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BMJ. Jun 15, 1996; 312(7045): 1505–1508.
PMCID: PMC2351280

Psychological complications after stillbirth--influence of memories and immediate management: population based study.

Abstract

OBJECTIVE--To identify factors that may predict long term psychological complications among women who have had a stillborn child. DESIGN--Nationwide population based study using epidemiological methods. SUBJECTS--380 subjects and 379 controls who had had a stillborn or non-deformed live child in Sweden in 1991. RESULTS--Information was provided by 636 (84%) women. The ratio (95% confidence interval) of proportions of women with symptoms related to anxiety above the 90th centile for women who had had a stillborn child compared with those who had not was 2.1 (1.2 to 3.9). An interval of 25 hours or more from the diagnosis of death in utero to the start of delivery gave a ratio of 4.8 (1.5 to 15.9). The ratio was 2.3 (1.1 to 5.3) for not seeing the child as long as the mother had wished and 3.1 (1.6 to 6.0) for no possession of a token of remembrance. CONCLUSION--It is advisable to induce the delivery as soon as feasible after the diagnosis of death in utero. A calm environment for the woman to spend as much time as she wants with her stillborn child is beneficial, and tokens of remembrance should be collected.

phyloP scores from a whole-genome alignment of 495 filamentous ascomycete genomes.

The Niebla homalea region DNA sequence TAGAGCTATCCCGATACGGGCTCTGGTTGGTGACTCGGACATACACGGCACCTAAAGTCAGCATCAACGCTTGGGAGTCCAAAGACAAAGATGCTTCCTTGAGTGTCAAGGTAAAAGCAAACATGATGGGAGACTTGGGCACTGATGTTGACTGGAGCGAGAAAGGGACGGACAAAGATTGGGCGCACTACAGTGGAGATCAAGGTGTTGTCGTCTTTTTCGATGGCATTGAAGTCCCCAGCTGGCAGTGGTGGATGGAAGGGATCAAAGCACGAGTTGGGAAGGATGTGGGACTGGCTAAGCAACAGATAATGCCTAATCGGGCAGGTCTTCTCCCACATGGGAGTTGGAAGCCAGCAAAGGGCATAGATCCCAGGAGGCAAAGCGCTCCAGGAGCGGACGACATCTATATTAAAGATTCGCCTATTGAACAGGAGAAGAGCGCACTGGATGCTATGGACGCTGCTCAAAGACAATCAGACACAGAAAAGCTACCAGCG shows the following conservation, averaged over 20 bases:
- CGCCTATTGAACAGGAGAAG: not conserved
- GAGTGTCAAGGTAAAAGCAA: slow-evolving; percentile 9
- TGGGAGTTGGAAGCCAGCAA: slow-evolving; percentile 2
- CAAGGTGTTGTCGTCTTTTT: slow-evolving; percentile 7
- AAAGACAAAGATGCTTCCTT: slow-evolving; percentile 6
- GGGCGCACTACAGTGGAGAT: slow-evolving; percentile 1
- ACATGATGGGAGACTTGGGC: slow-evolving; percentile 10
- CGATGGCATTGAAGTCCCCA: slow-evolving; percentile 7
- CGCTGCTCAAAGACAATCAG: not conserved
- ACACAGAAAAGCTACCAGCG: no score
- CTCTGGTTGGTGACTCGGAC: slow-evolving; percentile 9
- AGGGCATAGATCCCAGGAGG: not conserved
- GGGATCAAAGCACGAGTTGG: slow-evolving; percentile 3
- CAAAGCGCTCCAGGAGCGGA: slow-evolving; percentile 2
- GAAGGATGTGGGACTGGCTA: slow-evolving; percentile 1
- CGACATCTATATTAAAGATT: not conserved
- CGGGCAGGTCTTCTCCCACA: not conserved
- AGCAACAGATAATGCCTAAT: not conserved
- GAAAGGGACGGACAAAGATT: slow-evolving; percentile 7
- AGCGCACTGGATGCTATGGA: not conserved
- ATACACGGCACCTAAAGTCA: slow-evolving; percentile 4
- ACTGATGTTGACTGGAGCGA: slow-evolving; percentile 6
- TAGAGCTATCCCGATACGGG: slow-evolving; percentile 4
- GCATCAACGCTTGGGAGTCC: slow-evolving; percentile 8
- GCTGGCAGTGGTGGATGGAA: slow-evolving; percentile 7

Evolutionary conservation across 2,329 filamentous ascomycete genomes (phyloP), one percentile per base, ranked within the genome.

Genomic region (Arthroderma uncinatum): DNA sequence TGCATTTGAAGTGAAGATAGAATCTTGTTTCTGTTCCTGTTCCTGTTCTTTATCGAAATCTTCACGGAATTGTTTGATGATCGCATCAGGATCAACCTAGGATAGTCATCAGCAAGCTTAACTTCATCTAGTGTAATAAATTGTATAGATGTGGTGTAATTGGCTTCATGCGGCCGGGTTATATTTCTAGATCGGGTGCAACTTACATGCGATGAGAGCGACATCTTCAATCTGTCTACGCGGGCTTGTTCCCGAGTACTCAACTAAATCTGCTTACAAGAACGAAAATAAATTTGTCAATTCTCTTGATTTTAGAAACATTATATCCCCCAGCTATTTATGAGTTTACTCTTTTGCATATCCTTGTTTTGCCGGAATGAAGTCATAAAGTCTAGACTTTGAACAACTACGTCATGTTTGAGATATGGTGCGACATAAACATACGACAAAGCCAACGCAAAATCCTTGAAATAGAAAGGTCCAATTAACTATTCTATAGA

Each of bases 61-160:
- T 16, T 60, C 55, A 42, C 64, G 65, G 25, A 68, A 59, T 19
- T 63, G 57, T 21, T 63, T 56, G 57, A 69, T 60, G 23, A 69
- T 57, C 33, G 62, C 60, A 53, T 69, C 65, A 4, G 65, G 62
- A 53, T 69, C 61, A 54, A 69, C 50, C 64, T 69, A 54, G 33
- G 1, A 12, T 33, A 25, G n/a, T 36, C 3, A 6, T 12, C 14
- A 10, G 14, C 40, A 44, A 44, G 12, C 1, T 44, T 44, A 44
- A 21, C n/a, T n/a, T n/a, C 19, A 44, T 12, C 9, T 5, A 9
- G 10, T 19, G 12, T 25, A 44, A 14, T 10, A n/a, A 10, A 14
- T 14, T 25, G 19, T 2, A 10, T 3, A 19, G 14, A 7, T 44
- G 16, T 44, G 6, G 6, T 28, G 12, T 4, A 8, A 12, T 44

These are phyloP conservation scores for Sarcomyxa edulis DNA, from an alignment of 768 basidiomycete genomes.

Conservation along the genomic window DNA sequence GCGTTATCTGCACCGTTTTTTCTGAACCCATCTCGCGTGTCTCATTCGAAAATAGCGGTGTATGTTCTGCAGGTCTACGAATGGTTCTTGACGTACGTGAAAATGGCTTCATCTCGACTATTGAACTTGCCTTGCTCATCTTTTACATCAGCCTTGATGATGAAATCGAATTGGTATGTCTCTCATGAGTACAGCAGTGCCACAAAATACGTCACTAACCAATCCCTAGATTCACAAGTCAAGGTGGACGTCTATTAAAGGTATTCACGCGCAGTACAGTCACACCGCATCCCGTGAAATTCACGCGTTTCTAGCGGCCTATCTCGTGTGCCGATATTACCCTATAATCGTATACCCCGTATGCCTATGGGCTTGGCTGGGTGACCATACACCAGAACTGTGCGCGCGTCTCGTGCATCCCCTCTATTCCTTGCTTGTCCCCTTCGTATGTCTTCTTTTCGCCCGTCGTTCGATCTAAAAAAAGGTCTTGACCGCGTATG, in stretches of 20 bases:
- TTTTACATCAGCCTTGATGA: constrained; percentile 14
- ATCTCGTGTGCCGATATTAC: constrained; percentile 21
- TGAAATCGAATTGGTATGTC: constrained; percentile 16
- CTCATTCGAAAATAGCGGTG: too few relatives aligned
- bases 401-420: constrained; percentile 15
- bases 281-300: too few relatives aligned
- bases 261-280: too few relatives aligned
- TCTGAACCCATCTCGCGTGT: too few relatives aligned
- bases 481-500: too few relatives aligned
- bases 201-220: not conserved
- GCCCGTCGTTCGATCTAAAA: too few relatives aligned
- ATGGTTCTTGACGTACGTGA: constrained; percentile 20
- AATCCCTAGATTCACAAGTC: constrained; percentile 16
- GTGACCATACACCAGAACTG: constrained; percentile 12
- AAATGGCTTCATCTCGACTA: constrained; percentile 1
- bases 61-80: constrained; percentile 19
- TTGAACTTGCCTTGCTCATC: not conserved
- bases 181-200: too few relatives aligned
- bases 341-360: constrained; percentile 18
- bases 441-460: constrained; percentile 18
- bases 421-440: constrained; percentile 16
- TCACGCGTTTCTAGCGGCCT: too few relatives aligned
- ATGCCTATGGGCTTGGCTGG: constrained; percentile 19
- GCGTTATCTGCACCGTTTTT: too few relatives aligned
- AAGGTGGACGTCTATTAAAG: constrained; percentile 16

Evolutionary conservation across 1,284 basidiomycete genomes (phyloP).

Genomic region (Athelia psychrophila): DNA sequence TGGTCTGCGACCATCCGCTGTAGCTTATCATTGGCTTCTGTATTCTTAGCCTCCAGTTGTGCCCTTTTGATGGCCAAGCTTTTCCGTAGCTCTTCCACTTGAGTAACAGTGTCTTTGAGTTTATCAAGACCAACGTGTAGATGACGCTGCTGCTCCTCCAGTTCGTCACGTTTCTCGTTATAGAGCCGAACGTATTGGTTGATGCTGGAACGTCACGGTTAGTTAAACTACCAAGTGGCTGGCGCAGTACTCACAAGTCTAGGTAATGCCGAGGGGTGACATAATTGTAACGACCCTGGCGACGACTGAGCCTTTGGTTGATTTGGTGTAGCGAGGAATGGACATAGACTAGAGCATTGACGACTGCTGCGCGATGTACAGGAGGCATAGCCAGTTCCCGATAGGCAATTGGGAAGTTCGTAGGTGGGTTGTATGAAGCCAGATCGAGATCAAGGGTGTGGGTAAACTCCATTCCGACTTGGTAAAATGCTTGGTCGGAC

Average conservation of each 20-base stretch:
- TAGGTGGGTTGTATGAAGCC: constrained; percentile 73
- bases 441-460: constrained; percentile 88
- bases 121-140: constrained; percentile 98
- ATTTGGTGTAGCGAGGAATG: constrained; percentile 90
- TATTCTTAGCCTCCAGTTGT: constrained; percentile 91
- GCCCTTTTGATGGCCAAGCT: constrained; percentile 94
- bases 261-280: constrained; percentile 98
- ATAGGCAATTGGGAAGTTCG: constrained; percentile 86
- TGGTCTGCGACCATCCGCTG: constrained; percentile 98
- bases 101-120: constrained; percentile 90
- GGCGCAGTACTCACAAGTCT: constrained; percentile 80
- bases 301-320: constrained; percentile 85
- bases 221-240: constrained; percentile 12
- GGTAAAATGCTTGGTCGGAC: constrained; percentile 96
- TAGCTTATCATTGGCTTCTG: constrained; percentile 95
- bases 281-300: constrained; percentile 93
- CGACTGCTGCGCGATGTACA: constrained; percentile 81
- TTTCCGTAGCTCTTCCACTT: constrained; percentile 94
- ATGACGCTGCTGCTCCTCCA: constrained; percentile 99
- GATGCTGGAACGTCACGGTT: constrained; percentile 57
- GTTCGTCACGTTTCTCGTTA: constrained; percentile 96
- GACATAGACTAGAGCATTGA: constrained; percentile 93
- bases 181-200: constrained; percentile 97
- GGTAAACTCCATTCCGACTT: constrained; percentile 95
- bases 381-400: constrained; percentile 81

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Selected References

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